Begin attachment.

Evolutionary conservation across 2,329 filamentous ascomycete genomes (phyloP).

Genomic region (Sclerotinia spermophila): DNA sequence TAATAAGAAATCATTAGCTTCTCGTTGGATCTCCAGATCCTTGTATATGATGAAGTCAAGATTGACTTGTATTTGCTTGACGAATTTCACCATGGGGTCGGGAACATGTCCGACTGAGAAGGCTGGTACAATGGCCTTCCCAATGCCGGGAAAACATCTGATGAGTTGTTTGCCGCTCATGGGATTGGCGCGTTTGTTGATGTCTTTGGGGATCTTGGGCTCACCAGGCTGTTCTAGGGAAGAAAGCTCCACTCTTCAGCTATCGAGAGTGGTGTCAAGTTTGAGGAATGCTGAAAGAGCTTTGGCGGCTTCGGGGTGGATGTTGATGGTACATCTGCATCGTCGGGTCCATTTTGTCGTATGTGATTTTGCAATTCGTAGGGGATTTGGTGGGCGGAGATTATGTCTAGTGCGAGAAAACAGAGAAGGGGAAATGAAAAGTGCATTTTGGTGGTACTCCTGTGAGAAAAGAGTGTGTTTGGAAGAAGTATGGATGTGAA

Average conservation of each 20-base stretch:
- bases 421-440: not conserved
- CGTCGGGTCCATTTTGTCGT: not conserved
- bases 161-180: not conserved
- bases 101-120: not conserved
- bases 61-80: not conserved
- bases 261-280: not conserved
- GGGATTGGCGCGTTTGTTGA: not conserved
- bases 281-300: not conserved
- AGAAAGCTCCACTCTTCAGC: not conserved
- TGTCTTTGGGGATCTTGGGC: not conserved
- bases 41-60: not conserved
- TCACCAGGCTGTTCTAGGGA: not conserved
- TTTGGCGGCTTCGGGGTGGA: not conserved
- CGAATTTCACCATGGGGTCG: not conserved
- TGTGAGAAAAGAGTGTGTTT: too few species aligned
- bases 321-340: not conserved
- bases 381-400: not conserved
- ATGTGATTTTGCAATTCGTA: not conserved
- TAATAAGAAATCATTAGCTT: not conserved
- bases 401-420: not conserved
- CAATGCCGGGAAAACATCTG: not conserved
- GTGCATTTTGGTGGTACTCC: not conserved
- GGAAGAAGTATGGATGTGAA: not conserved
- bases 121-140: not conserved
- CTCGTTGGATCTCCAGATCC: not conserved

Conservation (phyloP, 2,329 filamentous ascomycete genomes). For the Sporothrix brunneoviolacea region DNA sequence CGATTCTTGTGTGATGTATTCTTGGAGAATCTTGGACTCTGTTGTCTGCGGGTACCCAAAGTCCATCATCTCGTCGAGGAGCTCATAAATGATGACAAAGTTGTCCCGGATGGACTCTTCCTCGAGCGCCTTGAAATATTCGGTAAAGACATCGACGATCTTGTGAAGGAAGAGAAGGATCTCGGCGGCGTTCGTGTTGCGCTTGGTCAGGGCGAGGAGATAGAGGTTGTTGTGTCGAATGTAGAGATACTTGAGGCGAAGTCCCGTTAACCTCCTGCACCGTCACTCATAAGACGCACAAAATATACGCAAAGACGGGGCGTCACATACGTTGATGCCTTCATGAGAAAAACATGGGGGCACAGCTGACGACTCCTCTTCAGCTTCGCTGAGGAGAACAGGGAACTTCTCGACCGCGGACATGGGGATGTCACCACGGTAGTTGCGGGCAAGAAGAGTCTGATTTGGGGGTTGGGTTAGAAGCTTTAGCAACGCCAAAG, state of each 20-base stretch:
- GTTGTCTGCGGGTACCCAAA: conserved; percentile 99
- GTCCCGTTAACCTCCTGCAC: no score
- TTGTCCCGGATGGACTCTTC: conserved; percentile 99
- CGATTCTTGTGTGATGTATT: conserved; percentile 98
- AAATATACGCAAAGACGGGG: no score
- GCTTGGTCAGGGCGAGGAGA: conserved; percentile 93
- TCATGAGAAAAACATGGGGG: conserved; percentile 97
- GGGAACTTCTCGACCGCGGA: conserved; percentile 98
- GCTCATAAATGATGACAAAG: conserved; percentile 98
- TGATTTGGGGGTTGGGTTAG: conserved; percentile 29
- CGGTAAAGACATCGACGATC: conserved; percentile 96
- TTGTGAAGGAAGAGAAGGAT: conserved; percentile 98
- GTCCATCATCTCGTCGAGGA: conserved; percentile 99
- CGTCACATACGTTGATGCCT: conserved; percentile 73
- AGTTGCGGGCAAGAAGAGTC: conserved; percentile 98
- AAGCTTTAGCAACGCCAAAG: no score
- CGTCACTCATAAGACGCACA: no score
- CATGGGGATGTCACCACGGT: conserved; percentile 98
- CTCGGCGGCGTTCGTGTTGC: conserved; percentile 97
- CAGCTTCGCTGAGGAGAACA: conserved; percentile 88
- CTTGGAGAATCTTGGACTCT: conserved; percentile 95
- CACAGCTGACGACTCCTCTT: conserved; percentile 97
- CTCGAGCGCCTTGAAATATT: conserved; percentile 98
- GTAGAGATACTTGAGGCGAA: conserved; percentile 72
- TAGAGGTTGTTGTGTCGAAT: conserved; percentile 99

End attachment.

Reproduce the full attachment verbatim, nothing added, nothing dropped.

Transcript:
Evolutionary conservation across 2,329 filamentous ascomycete genomes (phyloP).

Genomic region (Sclerotinia spermophila): DNA sequence TAATAAGAAATCATTAGCTTCTCGTTGGATCTCCAGATCCTTGTATATGATGAAGTCAAGATTGACTTGTATTTGCTTGACGAATTTCACCATGGGGTCGGGAACATGTCCGACTGAGAAGGCTGGTACAATGGCCTTCCCAATGCCGGGAAAACATCTGATGAGTTGTTTGCCGCTCATGGGATTGGCGCGTTTGTTGATGTCTTTGGGGATCTTGGGCTCACCAGGCTGTTCTAGGGAAGAAAGCTCCACTCTTCAGCTATCGAGAGTGGTGTCAAGTTTGAGGAATGCTGAAAGAGCTTTGGCGGCTTCGGGGTGGATGTTGATGGTACATCTGCATCGTCGGGTCCATTTTGTCGTATGTGATTTTGCAATTCGTAGGGGATTTGGTGGGCGGAGATTATGTCTAGTGCGAGAAAACAGAGAAGGGGAAATGAAAAGTGCATTTTGGTGGTACTCCTGTGAGAAAAGAGTGTGTTTGGAAGAAGTATGGATGTGAA

Average conservation of each 20-base stretch:
- bases 421-440: not conserved
- CGTCGGGTCCATTTTGTCGT: not conserved
- bases 161-180: not conserved
- bases 101-120: not conserved
- bases 61-80: not conserved
- bases 261-280: not conserved
- GGGATTGGCGCGTTTGTTGA: not conserved
- bases 281-300: not conserved
- AGAAAGCTCCACTCTTCAGC: not conserved
- TGTCTTTGGGGATCTTGGGC: not conserved
- bases 41-60: not conserved
- TCACCAGGCTGTTCTAGGGA: not conserved
- TTTGGCGGCTTCGGGGTGGA: not conserved
- CGAATTTCACCATGGGGTCG: not conserved
- TGTGAGAAAAGAGTGTGTTT: too few species aligned
- bases 321-340: not conserved
- bases 381-400: not conserved
- ATGTGATTTTGCAATTCGTA: not conserved
- TAATAAGAAATCATTAGCTT: not conserved
- bases 401-420: not conserved
- CAATGCCGGGAAAACATCTG: not conserved
- GTGCATTTTGGTGGTACTCC: not conserved
- GGAAGAAGTATGGATGTGAA: not conserved
- bases 121-140: not conserved
- CTCGTTGGATCTCCAGATCC: not conserved

Conservation (phyloP, 2,329 filamentous ascomycete genomes). For the Sporothrix brunneoviolacea region DNA sequence CGATTCTTGTGTGATGTATTCTTGGAGAATCTTGGACTCTGTTGTCTGCGGGTACCCAAAGTCCATCATCTCGTCGAGGAGCTCATAAATGATGACAAAGTTGTCCCGGATGGACTCTTCCTCGAGCGCCTTGAAATATTCGGTAAAGACATCGACGATCTTGTGAAGGAAGAGAAGGATCTCGGCGGCGTTCGTGTTGCGCTTGGTCAGGGCGAGGAGATAGAGGTTGTTGTGTCGAATGTAGAGATACTTGAGGCGAAGTCCCGTTAACCTCCTGCACCGTCACTCATAAGACGCACAAAATATACGCAAAGACGGGGCGTCACATACGTTGATGCCTTCATGAGAAAAACATGGGGGCACAGCTGACGACTCCTCTTCAGCTTCGCTGAGGAGAACAGGGAACTTCTCGACCGCGGACATGGGGATGTCACCACGGTAGTTGCGGGCAAGAAGAGTCTGATTTGGGGGTTGGGTTAGAAGCTTTAGCAACGCCAAAG, state of each 20-base stretch:
- GTTGTCTGCGGGTACCCAAA: conserved; percentile 99
- GTCCCGTTAACCTCCTGCAC: no score
- TTGTCCCGGATGGACTCTTC: conserved; percentile 99
- CGATTCTTGTGTGATGTATT: conserved; percentile 98
- AAATATACGCAAAGACGGGG: no score
- GCTTGGTCAGGGCGAGGAGA: conserved; percentile 93
- TCATGAGAAAAACATGGGGG: conserved; percentile 97
- GGGAACTTCTCGACCGCGGA: conserved; percentile 98
- GCTCATAAATGATGACAAAG: conserved; percentile 98
- TGATTTGGGGGTTGGGTTAG: conserved; percentile 29
- CGGTAAAGACATCGACGATC: conserved; percentile 96
- TTGTGAAGGAAGAGAAGGAT: conserved; percentile 98
- GTCCATCATCTCGTCGAGGA: conserved; percentile 99
- CGTCACATACGTTGATGCCT: conserved; percentile 73
- AGTTGCGGGCAAGAAGAGTC: conserved; percentile 98
- AAGCTTTAGCAACGCCAAAG: no score
- CGTCACTCATAAGACGCACA: no score
- CATGGGGATGTCACCACGGT: conserved; percentile 98
- CTCGGCGGCGTTCGTGTTGC: conserved; percentile 97
- CAGCTTCGCTGAGGAGAACA: conserved; percentile 88
- CTTGGAGAATCTTGGACTCT: conserved; percentile 95
- CACAGCTGACGACTCCTCTT: conserved; percentile 97
- CTCGAGCGCCTTGAAATATT: conserved; percentile 98
- GTAGAGATACTTGAGGCGAA: conserved; percentile 72
- TAGAGGTTGTTGTGTCGAAT: conserved; percentile 99